Steve Bannon, former adviser to President Donald Trump, refused to answer questions at a Congressional hearing, and is now facing subpoenas from both the House of Representatives and Special Counsel Robert Mueller for their respective investigations. Bannon better be careful, though, because by refusing to answer questions, he maybe be at risk of being held in contempt.
Rep. Jim Hines (D-Connecticut) said that Bannon claimed a “remarkably broad definition of executive privilege,” but George Washington University Law Professor Jonathan Turley wrote in a recent blog post that this claim was meritless. Turley wrote that Bannon had “no basis for such a broad assertion of executive privilege,” and that he could get himself into trouble if doesn’t talk.
“Unless Bannon changes course,” Turley wrote, “he could be looking at contempt sanctions down the road.”
For starters, Turley said, the White House has to invoke executive privilege in advance, and they did not do so. Similar controversy ensued when Attorney General Jeff Sessions wouldn’t answer questions regarding his conversations with President Trump.
What makes Bannon’s situation arguably more problematic than Sessions’, is that that Bannon wasn’t just asked about his time in the White House, but also as a member of Trump’s transition team after the election and before he took office. Executive privilege is meant to protect the communications of the president, and Trump was not yet president at that time.
“The use of executive privilege over conversations with a president-elect is very hard to maintain,” Turley wrote.
2 U.S.C. § 192 says:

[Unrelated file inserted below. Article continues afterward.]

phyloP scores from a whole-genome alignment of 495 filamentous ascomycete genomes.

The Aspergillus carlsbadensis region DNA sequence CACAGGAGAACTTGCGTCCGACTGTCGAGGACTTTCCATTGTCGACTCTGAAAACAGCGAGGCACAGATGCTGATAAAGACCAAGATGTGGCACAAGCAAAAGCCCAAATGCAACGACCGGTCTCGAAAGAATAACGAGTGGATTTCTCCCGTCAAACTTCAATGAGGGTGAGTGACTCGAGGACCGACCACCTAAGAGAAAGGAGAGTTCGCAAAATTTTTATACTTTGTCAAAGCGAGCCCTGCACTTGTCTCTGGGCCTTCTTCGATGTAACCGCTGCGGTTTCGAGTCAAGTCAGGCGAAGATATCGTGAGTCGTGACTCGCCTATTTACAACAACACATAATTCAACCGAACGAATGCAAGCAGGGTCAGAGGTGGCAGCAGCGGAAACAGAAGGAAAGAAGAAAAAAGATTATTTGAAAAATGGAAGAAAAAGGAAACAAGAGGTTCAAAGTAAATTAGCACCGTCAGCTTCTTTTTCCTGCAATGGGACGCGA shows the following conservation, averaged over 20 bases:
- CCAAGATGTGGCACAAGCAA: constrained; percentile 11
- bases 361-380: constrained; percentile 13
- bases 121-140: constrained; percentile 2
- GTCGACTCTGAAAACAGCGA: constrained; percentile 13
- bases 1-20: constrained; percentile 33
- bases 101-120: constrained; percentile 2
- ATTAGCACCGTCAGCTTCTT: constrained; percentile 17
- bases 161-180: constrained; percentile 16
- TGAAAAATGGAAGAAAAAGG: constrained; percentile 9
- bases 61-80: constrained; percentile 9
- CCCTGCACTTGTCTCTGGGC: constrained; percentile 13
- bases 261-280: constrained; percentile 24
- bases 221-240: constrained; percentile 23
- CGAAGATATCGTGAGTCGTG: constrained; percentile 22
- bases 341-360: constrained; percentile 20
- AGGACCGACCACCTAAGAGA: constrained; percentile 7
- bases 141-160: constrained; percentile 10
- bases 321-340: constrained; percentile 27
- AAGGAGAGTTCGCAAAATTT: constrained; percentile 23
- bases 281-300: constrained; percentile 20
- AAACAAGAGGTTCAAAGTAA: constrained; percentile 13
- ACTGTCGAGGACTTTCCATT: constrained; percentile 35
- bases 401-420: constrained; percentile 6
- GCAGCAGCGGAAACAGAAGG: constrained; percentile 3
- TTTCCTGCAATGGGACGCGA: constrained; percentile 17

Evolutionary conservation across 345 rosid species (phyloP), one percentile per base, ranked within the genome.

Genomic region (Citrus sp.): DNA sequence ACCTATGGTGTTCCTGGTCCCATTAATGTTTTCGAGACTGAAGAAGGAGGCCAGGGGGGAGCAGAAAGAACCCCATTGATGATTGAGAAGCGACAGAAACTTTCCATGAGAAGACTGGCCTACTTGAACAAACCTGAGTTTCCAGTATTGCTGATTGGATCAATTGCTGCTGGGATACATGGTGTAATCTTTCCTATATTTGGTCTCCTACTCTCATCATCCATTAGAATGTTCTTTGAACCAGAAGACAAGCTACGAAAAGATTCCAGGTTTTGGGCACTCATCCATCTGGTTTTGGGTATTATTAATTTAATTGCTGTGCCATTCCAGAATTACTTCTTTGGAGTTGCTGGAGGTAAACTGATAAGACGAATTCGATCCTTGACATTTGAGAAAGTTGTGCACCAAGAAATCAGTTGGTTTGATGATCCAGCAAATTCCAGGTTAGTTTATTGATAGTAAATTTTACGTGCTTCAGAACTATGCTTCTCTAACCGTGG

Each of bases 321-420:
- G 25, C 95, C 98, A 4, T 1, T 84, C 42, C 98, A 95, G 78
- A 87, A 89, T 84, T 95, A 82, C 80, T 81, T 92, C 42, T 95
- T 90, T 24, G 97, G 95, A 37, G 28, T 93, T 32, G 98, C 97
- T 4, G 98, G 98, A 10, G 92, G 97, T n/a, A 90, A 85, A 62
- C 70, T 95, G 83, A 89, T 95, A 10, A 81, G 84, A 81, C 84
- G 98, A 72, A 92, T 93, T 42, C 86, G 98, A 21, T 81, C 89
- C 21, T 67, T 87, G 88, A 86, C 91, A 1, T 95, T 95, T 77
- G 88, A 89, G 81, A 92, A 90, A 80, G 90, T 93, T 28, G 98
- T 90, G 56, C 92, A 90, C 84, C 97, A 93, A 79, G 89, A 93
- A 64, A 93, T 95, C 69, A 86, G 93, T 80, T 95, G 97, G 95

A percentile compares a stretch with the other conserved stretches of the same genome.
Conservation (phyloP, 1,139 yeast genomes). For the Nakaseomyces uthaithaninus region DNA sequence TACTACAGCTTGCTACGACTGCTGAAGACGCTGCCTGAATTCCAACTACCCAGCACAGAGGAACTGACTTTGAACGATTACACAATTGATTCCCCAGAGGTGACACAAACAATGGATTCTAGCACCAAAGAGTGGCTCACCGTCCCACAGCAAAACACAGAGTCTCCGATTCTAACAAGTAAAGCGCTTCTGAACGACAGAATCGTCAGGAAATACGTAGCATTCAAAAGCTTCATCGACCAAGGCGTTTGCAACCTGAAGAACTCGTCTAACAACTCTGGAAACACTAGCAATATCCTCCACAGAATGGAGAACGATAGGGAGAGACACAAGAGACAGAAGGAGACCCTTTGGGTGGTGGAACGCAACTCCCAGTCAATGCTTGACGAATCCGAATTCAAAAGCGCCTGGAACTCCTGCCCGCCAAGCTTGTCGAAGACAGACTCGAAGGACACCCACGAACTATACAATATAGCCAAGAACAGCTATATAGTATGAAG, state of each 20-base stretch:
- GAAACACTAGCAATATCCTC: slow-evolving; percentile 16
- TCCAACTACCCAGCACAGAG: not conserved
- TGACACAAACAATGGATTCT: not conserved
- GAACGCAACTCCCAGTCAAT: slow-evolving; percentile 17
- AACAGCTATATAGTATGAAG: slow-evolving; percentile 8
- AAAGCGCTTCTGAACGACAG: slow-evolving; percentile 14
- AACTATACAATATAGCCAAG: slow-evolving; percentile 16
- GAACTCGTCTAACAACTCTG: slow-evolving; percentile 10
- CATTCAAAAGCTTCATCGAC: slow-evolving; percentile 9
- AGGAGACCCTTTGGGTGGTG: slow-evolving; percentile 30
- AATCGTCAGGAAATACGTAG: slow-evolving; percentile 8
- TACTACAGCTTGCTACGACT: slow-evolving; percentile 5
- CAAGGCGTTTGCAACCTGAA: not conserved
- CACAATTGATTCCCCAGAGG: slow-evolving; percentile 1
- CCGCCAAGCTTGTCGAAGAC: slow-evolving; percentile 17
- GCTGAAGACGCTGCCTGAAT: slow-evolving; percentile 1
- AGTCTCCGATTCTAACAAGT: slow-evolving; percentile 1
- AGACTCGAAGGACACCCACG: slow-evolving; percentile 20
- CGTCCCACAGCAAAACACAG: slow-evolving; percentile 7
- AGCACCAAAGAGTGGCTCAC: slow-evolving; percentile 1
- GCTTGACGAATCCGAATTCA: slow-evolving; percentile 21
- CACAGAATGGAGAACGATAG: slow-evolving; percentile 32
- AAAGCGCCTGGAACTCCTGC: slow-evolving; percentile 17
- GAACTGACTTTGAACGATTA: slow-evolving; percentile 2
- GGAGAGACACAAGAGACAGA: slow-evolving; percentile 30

Every person who having been summoned as a witness by the authority of either House of Congress to give testimony … who, having appeared, refuses to answer any question pertinent to the question under inquiry, shall be deemed guilty of a misdemeanor, punishable by a fine of not more than $1,000 nor less than $100 and imprisonment in a common jail for not less than one month nor more than twelve months.
Of course, even if Congress wants to hold Bannon in contempt, it would take a lengthy process before anything were to happen.
If a witness fails to comply with a congressional subpoena, committee rules generally require a majority vote of the full committee authorizing a resolution of noncompliance to be reported to the entire House of Representatives. After the matter is reported to the full House, a floor vote is taken to determine whether a resolution of contempt may be issued against the offending individual. It takes a majority vote in the House to approve a resolution of contempt.
Once the resolution of contempt passes the full House, Congress technically has two options to pick from in deciding how to proceed with the case.
First, the House may instruct its sergeant-at-arms to arrest the individual and bring them before the House presiding officer (usually the Speaker of the House, Paul Ryan). The individual could be held in the Capitol jail, but this practice has not been used for more than 80 years.
The second, and more practical option, is for the Speaker to refer the matter to U.S. Attorney for the District of Columbia for criminal contempt proceedings. The law then requires the U.S. Attorney to enpanel a grand jury to consider indictments for criminal contempt.
It remains to be seen how Bannon will respond to subpoenas now. The White House has been accused of instructing Bannon not to talk, but given the recent rocky relationship between Bannon and Trump, the former adviser might not be willing maintain his silence if it means going to jail.
[Image via CBSN screengrab]
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